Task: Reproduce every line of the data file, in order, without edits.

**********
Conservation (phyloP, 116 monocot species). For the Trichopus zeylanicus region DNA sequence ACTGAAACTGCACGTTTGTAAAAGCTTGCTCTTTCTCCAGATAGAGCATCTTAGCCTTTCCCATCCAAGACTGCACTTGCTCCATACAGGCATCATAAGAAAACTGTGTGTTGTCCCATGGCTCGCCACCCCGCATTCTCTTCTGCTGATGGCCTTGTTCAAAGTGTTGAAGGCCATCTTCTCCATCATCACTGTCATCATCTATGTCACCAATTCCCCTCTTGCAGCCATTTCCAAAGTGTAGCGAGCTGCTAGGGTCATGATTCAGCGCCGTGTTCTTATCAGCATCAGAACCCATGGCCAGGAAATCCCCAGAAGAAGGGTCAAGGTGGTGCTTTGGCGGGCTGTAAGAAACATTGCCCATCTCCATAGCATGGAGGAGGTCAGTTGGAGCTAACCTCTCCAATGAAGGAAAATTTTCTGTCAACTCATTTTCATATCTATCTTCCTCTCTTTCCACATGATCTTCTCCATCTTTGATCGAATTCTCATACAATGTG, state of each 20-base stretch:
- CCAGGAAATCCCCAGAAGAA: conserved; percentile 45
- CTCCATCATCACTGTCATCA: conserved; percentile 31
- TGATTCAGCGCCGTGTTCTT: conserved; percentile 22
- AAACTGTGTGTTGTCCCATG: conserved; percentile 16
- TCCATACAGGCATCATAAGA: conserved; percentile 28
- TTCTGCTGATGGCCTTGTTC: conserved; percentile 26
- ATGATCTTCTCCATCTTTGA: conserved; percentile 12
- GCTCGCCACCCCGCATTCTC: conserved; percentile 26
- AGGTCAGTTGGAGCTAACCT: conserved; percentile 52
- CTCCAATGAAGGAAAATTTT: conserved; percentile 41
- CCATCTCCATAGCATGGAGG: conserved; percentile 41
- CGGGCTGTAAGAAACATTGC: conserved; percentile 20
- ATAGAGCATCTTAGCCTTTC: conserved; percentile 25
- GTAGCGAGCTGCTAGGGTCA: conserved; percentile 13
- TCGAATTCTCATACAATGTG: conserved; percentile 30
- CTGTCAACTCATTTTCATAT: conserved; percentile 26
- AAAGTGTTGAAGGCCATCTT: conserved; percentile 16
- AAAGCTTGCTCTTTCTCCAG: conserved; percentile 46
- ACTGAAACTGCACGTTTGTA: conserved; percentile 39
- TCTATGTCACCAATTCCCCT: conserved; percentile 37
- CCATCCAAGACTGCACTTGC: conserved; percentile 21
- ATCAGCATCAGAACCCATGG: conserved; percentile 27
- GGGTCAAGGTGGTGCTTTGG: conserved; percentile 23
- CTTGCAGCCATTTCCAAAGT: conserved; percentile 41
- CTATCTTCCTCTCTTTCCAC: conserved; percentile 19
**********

Conservation (phyloP, 116 monocot species). For the Trichopus zeylanicus region DNA sequence ACTGAAACTGCACGTTTGTAAAAGCTTGCTCTTTCTCCAGATAGAGCATCTTAGCCTTTCCCATCCAAGACTGCACTTGCTCCATACAGGCATCATAAGAAAACTGTGTGTTGTCCCATGGCTCGCCACCCCGCATTCTCTTCTGCTGATGGCCTTGTTCAAAGTGTTGAAGGCCATCTTCTCCATCATCACTGTCATCATCTATGTCACCAATTCCCCTCTTGCAGCCATTTCCAAAGTGTAGCGAGCTGCTAGGGTCATGATTCAGCGCCGTGTTCTTATCAGCATCAGAACCCATGGCCAGGAAATCCCCAGAAGAAGGGTCAAGGTGGTGCTTTGGCGGGCTGTAAGAAACATTGCCCATCTCCATAGCATGGAGGAGGTCAGTTGGAGCTAACCTCTCCAATGAAGGAAAATTTTCTGTCAACTCATTTTCATATCTATCTTCCTCTCTTTCCACATGATCTTCTCCATCTTTGATCGAATTCTCATACAATGTG, state of each 20-base stretch:
- CCAGGAAATCCCCAGAAGAA: conserved; percentile 45
- CTCCATCATCACTGTCATCA: conserved; percentile 31
- TGATTCAGCGCCGTGTTCTT: conserved; percentile 22
- AAACTGTGTGTTGTCCCATG: conserved; percentile 16
- TCCATACAGGCATCATAAGA: conserved; percentile 28
- TTCTGCTGATGGCCTTGTTC: conserved; percentile 26
- ATGATCTTCTCCATCTTTGA: conserved; percentile 12
- GCTCGCCACCCCGCATTCTC: conserved; percentile 26
- AGGTCAGTTGGAGCTAACCT: conserved; percentile 52
- CTCCAATGAAGGAAAATTTT: conserved; percentile 41
- CCATCTCCATAGCATGGAGG: conserved; percentile 41
- CGGGCTGTAAGAAACATTGC: conserved; percentile 20
- ATAGAGCATCTTAGCCTTTC: conserved; percentile 25
- GTAGCGAGCTGCTAGGGTCA: conserved; percentile 13
- TCGAATTCTCATACAATGTG: conserved; percentile 30
- CTGTCAACTCATTTTCATAT: conserved; percentile 26
- AAAGTGTTGAAGGCCATCTT: conserved; percentile 16
- AAAGCTTGCTCTTTCTCCAG: conserved; percentile 46
- ACTGAAACTGCACGTTTGTA: conserved; percentile 39
- TCTATGTCACCAATTCCCCT: conserved; percentile 37
- CCATCCAAGACTGCACTTGC: conserved; percentile 21
- ATCAGCATCAGAACCCATGG: conserved; percentile 27
- GGGTCAAGGTGGTGCTTTGG: conserved; percentile 23
- CTTGCAGCCATTTCCAAAGT: conserved; percentile 41
- CTATCTTCCTCTCTTTCCAC: conserved; percentile 19